(1812) Pino THREE NEW MEXICO CHRONICLES Arno Press NY 1967

Carved p. 318 artist, Gutzon Borglum, associated with the newly re-formed Ku Klux Klan of the 1920’s.2

OD It must be remembered Hispanic hangings as well as Black were performed by the Ku Klux Klan.

Carved p. 319 Their racial status re­mained fragile. Anglo Americans continued to regard them as racially infe­rior; that attitude prompted Mexican American elites to distance themselves further from groups they perceived as lower on the racial hierarchy than themselves-Pueblo Indians, blacks, and nomadic/seminomadic Indians. 7

OD The author fails to note that Mexican American elites refers only to a very small number of New Mexican teratorial legislators.

Carved p. 319 Americans racially categorized them as white based on a Spanish American identity fabricated in the early twentieth century.6

  Laura E. Gómez creates (fabricates) a Mexican American race in 1848, and a Chicano race in 1970 based on a socio-econamic not ethnic bassis. L.G. beleaves New Mexico before 1848 was a colony of half-breeds ruled by Spain. This construct does not allow for Spanish American self identification.

  6&7 Laura E. Gómez makes this argument in "Off-White in an Age of White Supremacy: Mexican Elites and the Rights of Indians and Blacks in Nineteenth-Century New Mexico," Chicano-Latino Law Review 25 (spring 2005), 12.

 

Carved p.321 images of Sakakawea or Winnemucca do not ac­knowledge the history of white sexual violence against American Indian women.16 Official histories describe both of these women in the same way as Washakie: translators, bridges between Indians and settlers, and messen­gers of peace.17

 

OD Sakakawea’s inslavement by other Indians is also not widely ac­knowledged.

In 1800, at about the age of 12, a Shoshone girl was captured (enslaved) by the Hidatsa tribe. http://www.aoc.gov/cc/art/nsh/sakakawea.cfm

 

Carved p.323 The grazing of Spanish cattle in the semiarid re­gion led to soil erosion, destruction of Pueblo farmland, and crop failures, all conditions that did not exist prior to Spanish settlement.21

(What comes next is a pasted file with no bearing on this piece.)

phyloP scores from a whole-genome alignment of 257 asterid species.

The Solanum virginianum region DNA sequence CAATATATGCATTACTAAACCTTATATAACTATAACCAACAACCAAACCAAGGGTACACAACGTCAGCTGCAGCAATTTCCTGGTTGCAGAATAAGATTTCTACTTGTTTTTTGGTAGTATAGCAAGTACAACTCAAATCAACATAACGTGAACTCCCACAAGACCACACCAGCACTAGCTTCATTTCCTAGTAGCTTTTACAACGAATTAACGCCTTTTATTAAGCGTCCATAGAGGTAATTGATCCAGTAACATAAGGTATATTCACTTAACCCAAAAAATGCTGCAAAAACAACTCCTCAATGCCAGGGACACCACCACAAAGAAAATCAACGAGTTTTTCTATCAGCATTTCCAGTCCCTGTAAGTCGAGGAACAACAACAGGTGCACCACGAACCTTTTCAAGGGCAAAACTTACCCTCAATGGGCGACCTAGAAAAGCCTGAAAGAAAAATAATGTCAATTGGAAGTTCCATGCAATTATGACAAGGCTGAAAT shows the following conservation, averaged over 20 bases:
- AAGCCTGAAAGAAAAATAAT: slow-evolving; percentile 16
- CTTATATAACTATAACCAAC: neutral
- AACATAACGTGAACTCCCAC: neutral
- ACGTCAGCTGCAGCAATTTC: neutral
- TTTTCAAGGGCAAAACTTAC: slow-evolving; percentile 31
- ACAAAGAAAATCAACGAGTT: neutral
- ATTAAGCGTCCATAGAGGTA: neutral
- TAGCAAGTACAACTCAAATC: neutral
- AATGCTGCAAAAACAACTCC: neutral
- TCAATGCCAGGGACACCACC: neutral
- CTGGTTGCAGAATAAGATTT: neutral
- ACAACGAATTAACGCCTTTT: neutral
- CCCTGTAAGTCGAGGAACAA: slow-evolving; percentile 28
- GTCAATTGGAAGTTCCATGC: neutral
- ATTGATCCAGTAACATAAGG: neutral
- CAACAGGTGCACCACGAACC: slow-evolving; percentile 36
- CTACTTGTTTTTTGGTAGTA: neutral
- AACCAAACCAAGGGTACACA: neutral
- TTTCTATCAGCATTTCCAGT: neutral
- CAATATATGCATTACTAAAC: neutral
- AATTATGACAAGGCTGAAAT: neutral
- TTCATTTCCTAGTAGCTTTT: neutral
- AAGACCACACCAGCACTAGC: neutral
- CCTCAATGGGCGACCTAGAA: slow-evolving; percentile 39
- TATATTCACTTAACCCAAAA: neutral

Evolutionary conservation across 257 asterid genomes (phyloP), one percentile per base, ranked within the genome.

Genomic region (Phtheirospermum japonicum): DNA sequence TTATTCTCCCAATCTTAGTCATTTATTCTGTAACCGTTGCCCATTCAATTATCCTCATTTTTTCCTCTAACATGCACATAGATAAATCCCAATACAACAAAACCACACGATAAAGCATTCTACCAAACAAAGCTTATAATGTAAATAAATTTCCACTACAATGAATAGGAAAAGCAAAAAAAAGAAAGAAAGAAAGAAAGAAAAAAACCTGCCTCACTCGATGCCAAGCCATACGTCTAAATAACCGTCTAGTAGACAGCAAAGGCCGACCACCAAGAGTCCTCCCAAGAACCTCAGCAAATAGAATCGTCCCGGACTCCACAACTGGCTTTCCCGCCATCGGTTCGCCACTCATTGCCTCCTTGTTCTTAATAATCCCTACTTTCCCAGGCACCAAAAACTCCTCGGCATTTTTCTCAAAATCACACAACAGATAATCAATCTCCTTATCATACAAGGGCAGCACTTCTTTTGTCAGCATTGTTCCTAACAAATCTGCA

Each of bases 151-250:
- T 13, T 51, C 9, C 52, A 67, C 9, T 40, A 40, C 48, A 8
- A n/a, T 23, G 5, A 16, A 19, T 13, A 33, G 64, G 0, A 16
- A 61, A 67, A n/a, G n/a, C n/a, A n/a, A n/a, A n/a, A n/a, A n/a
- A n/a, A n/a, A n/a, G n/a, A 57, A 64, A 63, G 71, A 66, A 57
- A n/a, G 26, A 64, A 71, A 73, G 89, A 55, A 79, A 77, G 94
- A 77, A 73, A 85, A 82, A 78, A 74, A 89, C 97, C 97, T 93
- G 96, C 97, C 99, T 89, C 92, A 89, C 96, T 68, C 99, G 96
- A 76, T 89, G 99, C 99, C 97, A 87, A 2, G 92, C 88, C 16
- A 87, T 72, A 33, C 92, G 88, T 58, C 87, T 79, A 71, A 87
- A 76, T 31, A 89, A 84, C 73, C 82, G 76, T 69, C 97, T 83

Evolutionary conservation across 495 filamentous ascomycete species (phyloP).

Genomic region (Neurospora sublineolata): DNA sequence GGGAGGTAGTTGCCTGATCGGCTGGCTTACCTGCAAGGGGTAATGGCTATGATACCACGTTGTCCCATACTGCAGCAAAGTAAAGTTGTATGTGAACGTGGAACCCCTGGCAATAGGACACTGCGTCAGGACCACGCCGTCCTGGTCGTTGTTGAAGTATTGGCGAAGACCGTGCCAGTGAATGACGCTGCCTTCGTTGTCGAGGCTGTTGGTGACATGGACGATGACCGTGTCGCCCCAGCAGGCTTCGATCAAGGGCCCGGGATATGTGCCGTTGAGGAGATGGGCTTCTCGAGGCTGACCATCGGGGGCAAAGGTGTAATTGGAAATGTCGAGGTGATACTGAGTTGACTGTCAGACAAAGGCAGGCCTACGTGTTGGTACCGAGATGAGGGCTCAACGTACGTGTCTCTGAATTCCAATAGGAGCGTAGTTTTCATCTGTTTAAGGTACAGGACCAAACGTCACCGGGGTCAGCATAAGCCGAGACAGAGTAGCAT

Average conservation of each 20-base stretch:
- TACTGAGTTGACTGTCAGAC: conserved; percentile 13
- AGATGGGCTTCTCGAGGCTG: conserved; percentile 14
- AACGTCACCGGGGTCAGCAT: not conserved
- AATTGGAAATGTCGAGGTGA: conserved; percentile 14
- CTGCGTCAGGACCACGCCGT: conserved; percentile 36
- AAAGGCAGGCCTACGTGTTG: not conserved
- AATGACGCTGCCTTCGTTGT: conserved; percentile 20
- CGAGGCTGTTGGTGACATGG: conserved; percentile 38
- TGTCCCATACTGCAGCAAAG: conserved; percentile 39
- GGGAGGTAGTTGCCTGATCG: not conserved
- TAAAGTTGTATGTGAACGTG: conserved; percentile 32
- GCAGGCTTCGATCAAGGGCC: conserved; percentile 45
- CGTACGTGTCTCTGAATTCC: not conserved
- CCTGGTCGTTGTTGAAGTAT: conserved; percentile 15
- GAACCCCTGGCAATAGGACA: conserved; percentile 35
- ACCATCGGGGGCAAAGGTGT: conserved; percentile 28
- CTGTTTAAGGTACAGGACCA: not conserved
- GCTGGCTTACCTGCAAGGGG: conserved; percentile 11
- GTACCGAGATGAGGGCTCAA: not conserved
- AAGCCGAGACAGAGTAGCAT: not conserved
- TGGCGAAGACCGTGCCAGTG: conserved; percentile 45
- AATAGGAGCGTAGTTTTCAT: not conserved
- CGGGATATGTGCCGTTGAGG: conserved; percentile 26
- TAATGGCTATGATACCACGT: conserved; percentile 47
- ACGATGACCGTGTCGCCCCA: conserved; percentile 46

OD Why didn’t the editors find this statement ludicrous?  This statement ignores centuries of buffalo grazing from the Rocky Mountains to the Florida shores.

 

“these animals (buffalo) come from the north and travel through the land as far as the coast of Florida and range over the landscape for more than four hundred leagues,”

(CASTAWAYS edited by Enrique Pupo-Walker University of California Press, Berkeley)

 

“in the twenty leagues they had traveled—“they saw nothing but cattle (buffalo) and sky.”” (Coronado Knight of the Pueblos and Plains Bolton University of New Mexico Press)

 

 The total number of animals in New Mexico (all types of domestic stock) in 1829 was 3,ooo (Pino THREE NEW MEXICO CHRONICLES Arno Press NY 1967)

 

From the  time of the agricultural COCHISE Indians 10,000-500 BC to the arival of the Spanish colonists 1589 AD the Indians have let the erosion by the Rio Grande river go unchecked making the Indians the cause of the Rio Grande Gorge, where as the cannel system of the Spanish reduced erosion fertilized the fields and increased the amount of land that could be planted. One fanega of seed grain could produce 130 fanegas of wheat. (Benivedas Memorial 1630)

 

Carved p. 319 Americans racially categorized them as white based on a Spanish American identity fabricated in the early twentieth century.6

OD When my grandmother, who’s father who was almost captured killed or taken into slavery by Indian renegades, checked one of the boxes of the United States census form White Black or  Indian, did she know some would read this as raceism?

 

Carved page 319: "An imagined pure Spanish American bloodline seems to surface in the Southwest when individuals or events threaten the veracity of their so-called limpieza de sangre (racial purity) ."

OD This term should be translated "Cleansed Blood" (just  as limpieza étnica means ethnic cleansing) only used in the 15th century for Jewish converts who after three generations as Catholics or by a gift of the King were to be considered "Old Christians" free of heresy. Only "Old Christians" (True Catholics) were aloud to come to the New World, enter religious orders, or orders of knighthood. Juan de Oñate’s limpieza de sangre showed Old Christian-Converso-Jewish heritage. http://pages.prodigy.net/bluemountain1/lineage1.html

OD It should not be confused with "blood quantum" (degree of "blood") the origin of this concept started in 1705 when the colony of Virginia adopted a series of laws which denied civil rights to any "negro, mulatto, or Indian". “The Indians have allowed this degree of blood to decide who can be a tribal member.” CL